Imagine that you want to find electronic records related to a particular geographic location in a very large collection (40 TB and about 70 million files) of archival electronic records. Wouldn’t it be cool if you could pick up an iPad, have a map pop up on the screen, run your finger over the area on the map you were interested in, and have a list of relevant record collections show up on the screen next to the map? Wouldn’t it be really cool if you could then drill down through that list and see metadata about records in each collection?

    Our Research Partners at the University of North Carolina – Chapel Hill have demonstrated prototype tools that can carry out just such a search, and more. The development of these tools was part of the NARA and National Science Foundation (NSF)-supported Cyberinfrastructure for Billions of Electronic Records (CI-BER) Project. You can read a blogpost I wrote about it here:

    See also:


  2. Nat Wilson March 4, 2015 / 9:57 pm

    Wow, that’s some great work Mark. Any feedback from researchers using these collections on your work?
    A friend recently sent me this really interesting set of Python programs designed to interpret and categorize natural language.


  3. Glen McAninch March 6, 2015 / 11:10 pm

    Very thoughtful blog and comment on useful tools we will need to handle the records tsunami we face.


  4. Brecht Declercq March 11, 2015 / 7:58 pm

    Very interesting and relevant posting. From the technical side numerous projects and studies have already been done and the work goes on. For audiovisual archives this kind of technologies are particularly relevant. A recent survey by FIAT/IFTA, presented at the 2014 Amsterdam World Conference (see and the clip on Youtube:, showed however that very few of FIAT/IFTA’s members actually use automatic generation of descriptive metadata (AGM, which I use as an umbrella term for a broad range of technologies that allow the content of sound, moving image or pictures to be automatically described in words, so without human intervention other than applying a specific algorithm to the media essence). As far as I know, only two public broadcasting archives in the world use AGM in daily practice: RSI (Italian speaking Switzerland) and RAI (Italy). (If someone knows another one, please let me know). However, the survey also showed that many archives are in a stage somewhat close to an implementation. Virtually all major audiovisual archives are currently carrying out at least some R&D project on this subject.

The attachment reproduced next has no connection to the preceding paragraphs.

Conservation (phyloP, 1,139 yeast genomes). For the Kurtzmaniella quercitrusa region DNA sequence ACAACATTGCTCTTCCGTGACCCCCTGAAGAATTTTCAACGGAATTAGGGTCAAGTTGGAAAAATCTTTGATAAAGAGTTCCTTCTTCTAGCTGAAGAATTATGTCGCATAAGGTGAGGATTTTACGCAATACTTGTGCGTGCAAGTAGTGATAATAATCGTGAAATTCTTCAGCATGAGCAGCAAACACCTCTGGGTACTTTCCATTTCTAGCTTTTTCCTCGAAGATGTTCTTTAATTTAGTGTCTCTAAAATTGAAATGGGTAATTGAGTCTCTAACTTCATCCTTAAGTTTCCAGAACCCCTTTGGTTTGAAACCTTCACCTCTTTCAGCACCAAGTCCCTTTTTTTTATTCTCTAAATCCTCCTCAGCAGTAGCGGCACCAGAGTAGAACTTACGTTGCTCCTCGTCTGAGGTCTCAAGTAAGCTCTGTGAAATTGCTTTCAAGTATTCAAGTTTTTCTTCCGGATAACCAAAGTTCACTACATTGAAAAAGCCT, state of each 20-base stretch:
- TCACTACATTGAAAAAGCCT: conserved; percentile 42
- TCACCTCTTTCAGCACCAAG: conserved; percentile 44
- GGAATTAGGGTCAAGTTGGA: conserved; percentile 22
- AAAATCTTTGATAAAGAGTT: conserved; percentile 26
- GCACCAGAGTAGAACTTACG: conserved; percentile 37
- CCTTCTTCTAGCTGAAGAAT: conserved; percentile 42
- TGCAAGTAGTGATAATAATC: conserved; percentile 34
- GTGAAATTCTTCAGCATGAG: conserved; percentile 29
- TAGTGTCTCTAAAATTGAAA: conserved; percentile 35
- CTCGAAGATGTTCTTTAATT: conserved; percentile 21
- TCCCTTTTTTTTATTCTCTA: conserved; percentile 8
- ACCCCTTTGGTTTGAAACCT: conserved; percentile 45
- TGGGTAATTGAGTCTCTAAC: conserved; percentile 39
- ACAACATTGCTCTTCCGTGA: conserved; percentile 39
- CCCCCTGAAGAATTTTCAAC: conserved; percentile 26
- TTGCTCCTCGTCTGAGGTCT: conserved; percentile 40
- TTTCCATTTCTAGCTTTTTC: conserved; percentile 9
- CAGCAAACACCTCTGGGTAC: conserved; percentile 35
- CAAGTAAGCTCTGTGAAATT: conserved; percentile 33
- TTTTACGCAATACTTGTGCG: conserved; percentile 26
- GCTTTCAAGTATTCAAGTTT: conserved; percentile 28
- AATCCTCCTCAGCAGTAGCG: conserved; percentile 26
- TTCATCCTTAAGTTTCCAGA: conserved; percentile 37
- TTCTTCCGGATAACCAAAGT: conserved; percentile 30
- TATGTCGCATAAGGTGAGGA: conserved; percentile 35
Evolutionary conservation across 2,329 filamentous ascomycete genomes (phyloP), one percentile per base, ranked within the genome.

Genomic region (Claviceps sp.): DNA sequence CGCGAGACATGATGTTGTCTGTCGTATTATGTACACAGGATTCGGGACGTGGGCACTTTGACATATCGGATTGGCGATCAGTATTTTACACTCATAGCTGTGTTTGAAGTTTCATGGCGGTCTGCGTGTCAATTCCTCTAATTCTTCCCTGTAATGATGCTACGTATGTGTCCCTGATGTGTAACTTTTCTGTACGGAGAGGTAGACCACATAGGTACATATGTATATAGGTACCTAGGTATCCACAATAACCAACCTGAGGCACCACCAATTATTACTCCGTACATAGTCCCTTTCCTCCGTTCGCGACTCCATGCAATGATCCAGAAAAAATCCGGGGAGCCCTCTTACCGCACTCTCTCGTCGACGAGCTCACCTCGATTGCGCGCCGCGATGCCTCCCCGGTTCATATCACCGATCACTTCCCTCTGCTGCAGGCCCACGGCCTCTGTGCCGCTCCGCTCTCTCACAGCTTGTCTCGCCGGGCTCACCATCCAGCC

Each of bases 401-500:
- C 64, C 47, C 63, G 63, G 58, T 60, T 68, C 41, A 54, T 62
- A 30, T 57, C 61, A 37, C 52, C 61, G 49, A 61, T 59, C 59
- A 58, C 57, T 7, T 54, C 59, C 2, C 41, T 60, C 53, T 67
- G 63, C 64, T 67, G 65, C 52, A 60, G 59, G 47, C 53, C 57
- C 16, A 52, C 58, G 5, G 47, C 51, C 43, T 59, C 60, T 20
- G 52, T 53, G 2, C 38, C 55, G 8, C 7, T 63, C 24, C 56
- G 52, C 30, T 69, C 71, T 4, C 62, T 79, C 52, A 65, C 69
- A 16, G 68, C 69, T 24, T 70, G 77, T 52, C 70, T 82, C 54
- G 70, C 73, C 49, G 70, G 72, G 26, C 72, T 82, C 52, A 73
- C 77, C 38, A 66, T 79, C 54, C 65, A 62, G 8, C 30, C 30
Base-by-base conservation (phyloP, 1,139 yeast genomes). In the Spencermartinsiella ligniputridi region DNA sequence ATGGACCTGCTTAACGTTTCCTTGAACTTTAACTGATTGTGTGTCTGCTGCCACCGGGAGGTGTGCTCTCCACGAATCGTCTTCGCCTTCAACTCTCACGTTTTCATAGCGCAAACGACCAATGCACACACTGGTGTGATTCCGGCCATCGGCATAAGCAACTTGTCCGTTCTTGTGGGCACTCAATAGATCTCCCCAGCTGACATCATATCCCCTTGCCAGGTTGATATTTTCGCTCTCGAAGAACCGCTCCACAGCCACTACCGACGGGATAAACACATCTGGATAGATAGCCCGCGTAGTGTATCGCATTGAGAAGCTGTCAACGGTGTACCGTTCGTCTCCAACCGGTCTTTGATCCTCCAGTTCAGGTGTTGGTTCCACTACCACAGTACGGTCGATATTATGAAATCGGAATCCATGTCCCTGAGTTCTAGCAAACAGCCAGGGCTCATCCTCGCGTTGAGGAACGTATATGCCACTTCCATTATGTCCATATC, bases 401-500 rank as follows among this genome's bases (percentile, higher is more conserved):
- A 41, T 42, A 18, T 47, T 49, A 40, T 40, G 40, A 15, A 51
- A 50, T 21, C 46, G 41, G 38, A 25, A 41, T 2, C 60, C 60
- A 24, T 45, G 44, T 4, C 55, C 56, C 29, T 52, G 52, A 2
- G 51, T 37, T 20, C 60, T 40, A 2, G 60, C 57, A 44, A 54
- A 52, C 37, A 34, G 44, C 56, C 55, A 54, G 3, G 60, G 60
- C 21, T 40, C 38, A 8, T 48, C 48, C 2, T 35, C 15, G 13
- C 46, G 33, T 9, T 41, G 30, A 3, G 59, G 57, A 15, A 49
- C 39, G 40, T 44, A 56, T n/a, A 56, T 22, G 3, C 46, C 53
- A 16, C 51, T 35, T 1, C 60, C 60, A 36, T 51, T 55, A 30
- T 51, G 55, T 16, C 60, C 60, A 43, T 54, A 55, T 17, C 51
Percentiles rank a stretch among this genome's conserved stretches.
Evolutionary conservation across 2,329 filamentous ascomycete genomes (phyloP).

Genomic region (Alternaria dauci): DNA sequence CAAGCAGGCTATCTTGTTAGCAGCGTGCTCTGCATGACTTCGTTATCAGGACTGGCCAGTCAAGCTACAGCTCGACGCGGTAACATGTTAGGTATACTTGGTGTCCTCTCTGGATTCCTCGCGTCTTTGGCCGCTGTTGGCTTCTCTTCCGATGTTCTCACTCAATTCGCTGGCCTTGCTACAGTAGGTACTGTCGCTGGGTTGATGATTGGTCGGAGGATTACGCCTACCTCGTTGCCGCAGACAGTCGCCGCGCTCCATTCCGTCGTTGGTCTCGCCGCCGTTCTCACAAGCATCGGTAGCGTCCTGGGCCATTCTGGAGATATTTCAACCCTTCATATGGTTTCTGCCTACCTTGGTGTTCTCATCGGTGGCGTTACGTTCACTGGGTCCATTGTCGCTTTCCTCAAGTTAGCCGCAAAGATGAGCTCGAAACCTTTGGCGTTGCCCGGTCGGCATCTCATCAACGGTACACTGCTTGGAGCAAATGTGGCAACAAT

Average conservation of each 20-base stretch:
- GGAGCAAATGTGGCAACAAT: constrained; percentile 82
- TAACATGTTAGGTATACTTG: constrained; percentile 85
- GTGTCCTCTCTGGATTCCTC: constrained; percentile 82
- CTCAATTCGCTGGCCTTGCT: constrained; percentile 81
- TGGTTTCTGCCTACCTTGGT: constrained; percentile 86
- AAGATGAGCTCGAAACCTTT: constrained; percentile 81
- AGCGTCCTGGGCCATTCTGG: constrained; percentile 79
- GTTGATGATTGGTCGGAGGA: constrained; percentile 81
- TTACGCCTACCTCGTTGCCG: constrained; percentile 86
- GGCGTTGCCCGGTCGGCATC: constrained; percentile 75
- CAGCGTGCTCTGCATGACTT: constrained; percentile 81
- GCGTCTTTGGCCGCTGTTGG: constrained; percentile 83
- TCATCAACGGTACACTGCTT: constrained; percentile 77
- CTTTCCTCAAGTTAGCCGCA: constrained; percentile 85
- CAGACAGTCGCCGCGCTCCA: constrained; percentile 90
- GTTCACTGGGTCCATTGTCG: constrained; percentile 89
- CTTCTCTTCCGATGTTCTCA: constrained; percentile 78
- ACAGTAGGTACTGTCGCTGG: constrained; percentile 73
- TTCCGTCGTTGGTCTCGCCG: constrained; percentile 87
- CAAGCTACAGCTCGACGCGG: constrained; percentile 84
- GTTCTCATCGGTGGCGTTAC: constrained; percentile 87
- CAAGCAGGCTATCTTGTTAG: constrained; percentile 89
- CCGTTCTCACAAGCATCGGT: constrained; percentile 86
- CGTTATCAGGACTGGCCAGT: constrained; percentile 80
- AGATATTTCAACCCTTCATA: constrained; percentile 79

The question to which extent this kind of technologies will affect the job of the (audiovisual) archivist is equally important. In fact this theme has been tackled numerous times by the FIAT/IFTA Media Management Commission on its biannual ‘Changing Sceneries, Changing Roles’ seminars, of which the next edition was officially announced today. It will take place in Glasgow, Scotland, May 21-22 2015 and more info can be found here:

    At the previous edition of this Seminar in Hilversum in 2013, I presented a model that I’ve drawn to help audiovisual archives to develop a future proof annotation strategy. In fact it starts from the premise that there are 4 main ways to create descriptive metadata for time based media (audio or video): manual annotation, user generated annotation, automatically generated annotation and metadata coming from production. Each of these has strengths and weaknesses, and future archivist should know these, to be able to decide which one to use.

    On the other hand there are the goals, the purposes that are aimed at when creating these metadata. It will be the archivist’s role to pair the right creation method with the right goal, or even combine these to get better results. More information about this so-called Hourglass Model can be found in the proceedings of the 2013 Hilversum Seminar (, from p. 157), or those who understand Spanish can find a full clip presenting the Hourglass Model on the Sexto Seminario de Archivos Sonoros y Audiovisuales in Mexico City in 2014 here: (from 03.00.00 onwards).

    In my opinion it will be good practice of every (audiovisual) archive to think about their annotation strategy, and I’d like to encourage everyone to use the Hourglass Model for that. The Dutch Institute for Sound and Vision (the national AV archive of the Netherlands) did so, and declared in October 2014 that it was a corporate goal to eliminate as much as possible every kind of manual annotation by January 2015. This proved to be easier said than done, but nevertheless archivists should be prepared for a changing role, in which they’ll have a full box of really suiting tools to manage the ever growing heap of stuff coming in, instead of just a slow screwdriver called manual annotation.